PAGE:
The reaction to all of this by the United States will be severe. The immediate emphasis by the State and press is revenge. The world will feel our “wrath,” as Hillary Clinton put it, and our enemies will suffer terrible consequences. A full scale military attack against whomever the US sees fit will result, and, as has already begun, hysteria is being whipped up into patriotic jingoism, readying the country for extreme military action and destruction. There is no time for further discussion, we will act, and act swiftly to exert our dominance, regardless of the suffering imposed on the rest of the world.

The long term effects will be worse; as social spending will be slashed even further, cutting domestic health care, unemployment and welfare, social services and education, in place of vastly increased military spending. The fear of terrorism can be called upon forever, and the justification for further strengthening the military will reach new heights. The violence that caused these retaliatory acts against the US will only grow, and the slaughter everywhere will escalate.

These things considered, we should be addressing the question of What to do in an entirely different light. Instead of blaming Arabs and gearing up for a full-scale war, we should be acting more responsibly. We should be asking President Bush not who did it, but instead, What has our government and the business elite who control it, done that is so egregious that people have gone to such extremes to get us back. We should be demanding answers, asking Why did this happen? What have we done that is so bad to have caused this?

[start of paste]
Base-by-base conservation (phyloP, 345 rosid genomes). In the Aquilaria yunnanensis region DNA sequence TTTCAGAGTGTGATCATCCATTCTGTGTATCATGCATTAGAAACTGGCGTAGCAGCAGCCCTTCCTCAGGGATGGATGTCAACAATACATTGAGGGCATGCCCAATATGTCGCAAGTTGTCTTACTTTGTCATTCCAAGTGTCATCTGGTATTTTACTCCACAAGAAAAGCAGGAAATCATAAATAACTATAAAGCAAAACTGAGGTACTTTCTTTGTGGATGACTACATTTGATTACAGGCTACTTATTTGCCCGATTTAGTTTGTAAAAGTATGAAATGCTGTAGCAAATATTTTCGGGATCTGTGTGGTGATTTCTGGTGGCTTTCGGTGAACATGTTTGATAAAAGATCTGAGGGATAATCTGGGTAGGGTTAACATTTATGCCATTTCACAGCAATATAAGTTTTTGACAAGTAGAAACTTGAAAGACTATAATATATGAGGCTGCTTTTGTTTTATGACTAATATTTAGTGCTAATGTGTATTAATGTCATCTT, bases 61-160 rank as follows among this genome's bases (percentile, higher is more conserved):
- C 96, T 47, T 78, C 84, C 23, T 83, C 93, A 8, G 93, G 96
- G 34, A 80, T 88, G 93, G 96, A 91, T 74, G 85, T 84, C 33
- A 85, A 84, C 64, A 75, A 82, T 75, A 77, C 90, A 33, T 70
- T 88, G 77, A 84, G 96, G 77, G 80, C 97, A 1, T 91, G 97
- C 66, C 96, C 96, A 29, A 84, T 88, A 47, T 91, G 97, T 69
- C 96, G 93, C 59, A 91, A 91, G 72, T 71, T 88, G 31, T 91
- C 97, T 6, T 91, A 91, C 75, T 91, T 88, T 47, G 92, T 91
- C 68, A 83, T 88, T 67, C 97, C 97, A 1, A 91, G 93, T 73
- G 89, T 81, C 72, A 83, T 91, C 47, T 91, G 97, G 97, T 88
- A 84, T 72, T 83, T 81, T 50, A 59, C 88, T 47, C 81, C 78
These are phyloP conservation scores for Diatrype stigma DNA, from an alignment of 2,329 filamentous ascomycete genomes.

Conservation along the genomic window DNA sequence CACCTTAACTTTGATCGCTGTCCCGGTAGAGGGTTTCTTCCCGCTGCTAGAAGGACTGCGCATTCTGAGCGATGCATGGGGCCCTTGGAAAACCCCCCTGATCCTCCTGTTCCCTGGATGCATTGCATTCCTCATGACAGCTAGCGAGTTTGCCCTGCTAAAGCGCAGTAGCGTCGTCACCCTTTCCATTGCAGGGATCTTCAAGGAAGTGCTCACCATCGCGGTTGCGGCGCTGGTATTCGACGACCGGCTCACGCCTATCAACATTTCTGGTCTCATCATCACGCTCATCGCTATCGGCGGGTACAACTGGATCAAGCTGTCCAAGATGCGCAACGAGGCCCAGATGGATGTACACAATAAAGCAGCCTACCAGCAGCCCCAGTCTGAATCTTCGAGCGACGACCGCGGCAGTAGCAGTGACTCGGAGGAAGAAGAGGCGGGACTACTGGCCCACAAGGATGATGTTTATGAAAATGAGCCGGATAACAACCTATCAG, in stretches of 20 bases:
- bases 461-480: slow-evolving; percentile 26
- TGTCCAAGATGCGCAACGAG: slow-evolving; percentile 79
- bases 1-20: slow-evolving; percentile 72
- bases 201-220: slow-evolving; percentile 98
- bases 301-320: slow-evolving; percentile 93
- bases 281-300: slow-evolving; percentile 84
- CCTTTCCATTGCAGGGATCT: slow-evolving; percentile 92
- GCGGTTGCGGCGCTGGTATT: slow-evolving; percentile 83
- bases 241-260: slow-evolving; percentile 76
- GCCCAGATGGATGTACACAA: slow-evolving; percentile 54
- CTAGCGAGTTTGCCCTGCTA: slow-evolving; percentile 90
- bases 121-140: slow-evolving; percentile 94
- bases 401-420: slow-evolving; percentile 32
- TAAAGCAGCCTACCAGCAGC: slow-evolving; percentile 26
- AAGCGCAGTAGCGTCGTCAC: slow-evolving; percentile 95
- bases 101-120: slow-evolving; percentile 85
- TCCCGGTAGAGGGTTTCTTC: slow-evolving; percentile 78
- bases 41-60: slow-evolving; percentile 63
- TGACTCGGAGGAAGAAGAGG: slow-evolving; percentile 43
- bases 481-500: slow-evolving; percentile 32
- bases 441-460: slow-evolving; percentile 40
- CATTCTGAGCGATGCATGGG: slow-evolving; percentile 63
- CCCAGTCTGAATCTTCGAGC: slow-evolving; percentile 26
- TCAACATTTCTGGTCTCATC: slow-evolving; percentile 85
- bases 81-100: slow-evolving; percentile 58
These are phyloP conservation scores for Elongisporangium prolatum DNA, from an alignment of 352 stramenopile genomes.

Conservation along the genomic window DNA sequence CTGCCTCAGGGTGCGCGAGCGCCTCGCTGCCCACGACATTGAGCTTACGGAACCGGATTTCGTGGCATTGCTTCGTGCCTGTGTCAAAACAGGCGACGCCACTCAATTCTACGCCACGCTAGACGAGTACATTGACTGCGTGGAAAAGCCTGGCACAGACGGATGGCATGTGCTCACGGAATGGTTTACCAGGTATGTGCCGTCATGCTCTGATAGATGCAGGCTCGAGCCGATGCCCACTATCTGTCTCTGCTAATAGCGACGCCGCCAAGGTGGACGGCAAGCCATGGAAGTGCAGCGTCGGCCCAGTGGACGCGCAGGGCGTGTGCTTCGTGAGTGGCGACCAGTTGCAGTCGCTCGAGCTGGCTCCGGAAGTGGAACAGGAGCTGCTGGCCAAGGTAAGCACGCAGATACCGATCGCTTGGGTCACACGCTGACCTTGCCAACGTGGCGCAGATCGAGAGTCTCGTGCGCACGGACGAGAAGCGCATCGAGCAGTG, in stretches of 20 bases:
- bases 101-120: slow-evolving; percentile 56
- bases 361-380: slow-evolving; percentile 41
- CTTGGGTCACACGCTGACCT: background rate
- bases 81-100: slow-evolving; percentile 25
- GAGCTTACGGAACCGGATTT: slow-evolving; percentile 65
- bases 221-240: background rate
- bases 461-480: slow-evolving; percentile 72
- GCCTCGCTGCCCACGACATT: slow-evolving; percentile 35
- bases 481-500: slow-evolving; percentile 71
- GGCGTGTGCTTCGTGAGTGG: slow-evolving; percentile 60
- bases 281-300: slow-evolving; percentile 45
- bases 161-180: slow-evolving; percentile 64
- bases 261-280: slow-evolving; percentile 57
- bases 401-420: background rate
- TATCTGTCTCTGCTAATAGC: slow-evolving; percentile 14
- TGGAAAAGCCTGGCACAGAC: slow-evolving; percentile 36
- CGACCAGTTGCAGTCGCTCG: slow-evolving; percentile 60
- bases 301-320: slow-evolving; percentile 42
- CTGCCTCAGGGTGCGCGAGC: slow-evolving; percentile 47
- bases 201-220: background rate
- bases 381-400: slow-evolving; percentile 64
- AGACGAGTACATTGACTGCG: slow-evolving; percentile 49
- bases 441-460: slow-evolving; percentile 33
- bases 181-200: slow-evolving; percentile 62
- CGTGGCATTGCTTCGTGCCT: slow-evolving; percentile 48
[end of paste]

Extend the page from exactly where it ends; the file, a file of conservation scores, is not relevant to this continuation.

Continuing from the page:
So long as we continue to abuse the rest of the world, using our rogue super power, then violence at home and abroad will continue. The attacks on the World Trade Center and Pentagon were horrendous; by no means justified, and ultimately a boon to power. But it is the painful result of our worldwide capitalist military regime. The responsible thing to do at this point is refuse to side with the military in their retaliation, and demand the corporate state address their own involvement in recalcitrant global terrorism.